Broome - the Pearl of WA
Words and photography by Steve Collins
Broome is the gateway to the Kimberley region
The biggest town in the Kimberley region of northwest Australia, Broome, is an iconic place with an interesting history. However, it’s also a town that has adapted well to change.
Located 2,200kms north of Perth, Broome sits on the western shore of Roebuck Bay and was established as a port, for both the pearling and cattle industries. Pearls are still important to the local economy and amidst the shops in the old town centre, there are many businesses selling pearls, both in their natural state and included in jewellery settings.
These days, most of the businesses trade in cultured pearls but the first pearlers were after pearl shell which was used for buttons, decorations and the like. It was the discovery on Pinctada Maxima, the world’s largest pearl oyster, which saw Broome thrive and today, it’s still the world’s biggest supplier of cultured pearls.
Willie Creek Pearl Farm lecturer talks about pearls
While you can purchase pearls and exquisite jewellery in the historic town centre, one of the best tours you can do is to visit the Willie Creek Pearl Farm, just north of the town. Here you do a short boat tour of the pearl racks, waving to the resident crocodile as you pass them. Then, you learn about how cultured pearls are grown, before being let loose in the shop. Gentlemen do not take your wallets with you!
On Broome’s doorstep is Cable Beach; which is rightly regarded as one of Australia’s best beaches. Broome really is a place where the outback meets the sea. Although the town itself is quite tropical, there is no need to venture far out of town to experience a true outback Kimberley landscape. That rich, red dirt spreads right up to meet the chalk-white sand of Cable Beach and the vivid red rocks of Gantheaume Point, where you will see dinosaur tracks and enjoy some stunning sunsets.
Wave to the crocodiles on a boat tour of the pearl racks
Broome has the second highest tides in Australia, after its neighbour to the north, Derby, and the third highest tides in the world. With these tides reaching 10 metres or more, there are many mudflats surrounding Broome. You need to be careful where you lay your towel on Cable Beach, as the tide does flow and recede very quickly and if you lie too close to the water, you will find you’ll have to move several times as the tide comes in.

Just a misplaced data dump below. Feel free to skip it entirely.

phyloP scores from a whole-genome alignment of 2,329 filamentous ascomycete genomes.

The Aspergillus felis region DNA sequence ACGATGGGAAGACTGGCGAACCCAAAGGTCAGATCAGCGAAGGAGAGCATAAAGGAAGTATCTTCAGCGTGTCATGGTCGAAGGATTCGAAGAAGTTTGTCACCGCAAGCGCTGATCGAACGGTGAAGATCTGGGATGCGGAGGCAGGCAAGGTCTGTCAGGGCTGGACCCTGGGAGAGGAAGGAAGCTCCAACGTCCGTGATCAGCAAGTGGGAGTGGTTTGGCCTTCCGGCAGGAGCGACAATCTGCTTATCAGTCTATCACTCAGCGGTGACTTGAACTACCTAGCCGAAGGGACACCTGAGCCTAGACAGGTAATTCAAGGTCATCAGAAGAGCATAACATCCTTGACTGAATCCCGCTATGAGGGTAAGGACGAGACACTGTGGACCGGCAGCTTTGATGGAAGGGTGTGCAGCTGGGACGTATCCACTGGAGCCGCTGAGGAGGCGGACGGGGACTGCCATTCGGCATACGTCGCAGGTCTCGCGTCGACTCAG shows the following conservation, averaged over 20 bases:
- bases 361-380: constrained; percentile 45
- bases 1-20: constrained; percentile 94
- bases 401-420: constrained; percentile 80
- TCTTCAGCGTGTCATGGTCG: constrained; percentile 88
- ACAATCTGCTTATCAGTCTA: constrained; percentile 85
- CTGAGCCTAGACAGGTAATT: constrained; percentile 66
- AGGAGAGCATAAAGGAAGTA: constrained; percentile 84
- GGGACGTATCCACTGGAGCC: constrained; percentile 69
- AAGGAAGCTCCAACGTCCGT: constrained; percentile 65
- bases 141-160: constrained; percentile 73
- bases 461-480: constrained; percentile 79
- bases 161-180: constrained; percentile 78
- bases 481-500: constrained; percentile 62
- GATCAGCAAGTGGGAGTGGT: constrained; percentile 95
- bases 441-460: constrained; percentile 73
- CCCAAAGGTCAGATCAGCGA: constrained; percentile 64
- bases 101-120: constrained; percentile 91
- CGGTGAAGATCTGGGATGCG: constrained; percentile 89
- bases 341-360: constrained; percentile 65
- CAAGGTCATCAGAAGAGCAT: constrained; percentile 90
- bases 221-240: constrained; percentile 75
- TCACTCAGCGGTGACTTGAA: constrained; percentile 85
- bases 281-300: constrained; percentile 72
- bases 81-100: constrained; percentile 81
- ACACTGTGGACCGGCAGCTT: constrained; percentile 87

Cable Beach is so named because of the undersea telegraph cable (which connected Australia to Europe via Singapore) was laid there. Nowadays, the beach is most famous for the sunset camel rides which are popular with visitors. However, if you turn right at the main swimming beach and pass the slightly rocky headland (four-wheel drive vehicles are permitted) you have about twenty kilometres of gorgeous beach in which to sunbathe unclothed, a popular pastime there.
Camel riding on Cable beach at sunset
One of the really charming aspects of the town is how the old town buildings have been preserved. Broome is renowned for its multicultural mix. Developed to harvest pearls, the first divers were mainly Japanese and many of them married aboriginal women and raised families. Because of the climate, dry and comfortable for part of the year, then wet and very humid for the rest of the year, the typically Broome architectural style of corrugated iron walls and shutters to allow the breezes in, has been replicated in a truly contemporary way in modern buildings, including new houses.
There are many historic buildings in the town, including the old courthouse and the Sun Picture Theatre, which is the oldest, continuously running outdoor cinema in the world. Watching a film under the stars at the Sun Picture Theatre is a real treat and somewhat surreal.
The Sun Picture Theatre is the oldest outdoor cinema in the world
Tourism in Broome is seasonal as it has a tropical climate. The peak season is the dry season from April to October, when days are warm, dry and there is little humidity. The wet season is called the green season (for marketing reasons) when it gets regular downpours and high humidity and also, the occasional cyclone.
There are many good restaurants and pubs in town, with the best known being the Roey, the Roebuck Bay Hotel, in the heart of the heritage section of town. It’s a typical outback pub with a fabulous beer garden. One of my favourite places is Matso’s Broome Brewery, Australia’s most remote brewery, where you’ll not only get a great meal, you can also enjoy their range of beers and the superb alcoholic ginger beer. You’ll find this is an ideal tonic for the tropical heat.
The vivid red rocks of Gantheaume Point
Broome is also the western starting point for a tour of the Kimberley. Doing the Gibb River Road to Kununurra is still one of Australia’s great adventures. The road is only open in the dry season because it is covered in water during the wet. It presents the opportunity to visit stunning, far flung gorges where waterfalls create ice cold swimming holes, as a reward for the endeavours of getting there.
The town has many good resorts, some of which are exceptional, plus plenty of budget accommodation ranging from caravan parks to backpackers’ hostels. Most visitors arrive by plane, as it is a long drive from anywhere. The town’s normal population of about 15,000 swells to about 45,000 in peak season, with lots of people flocking to Broome to escape the southern winter.
Steve Collins is a professional travel writer and regular guest on The Couch, Foxtel Australia, Radio 6PR Perth and Have-A-Go News, Western Australia. Website: www.stevecollinstravelcorrespondent.com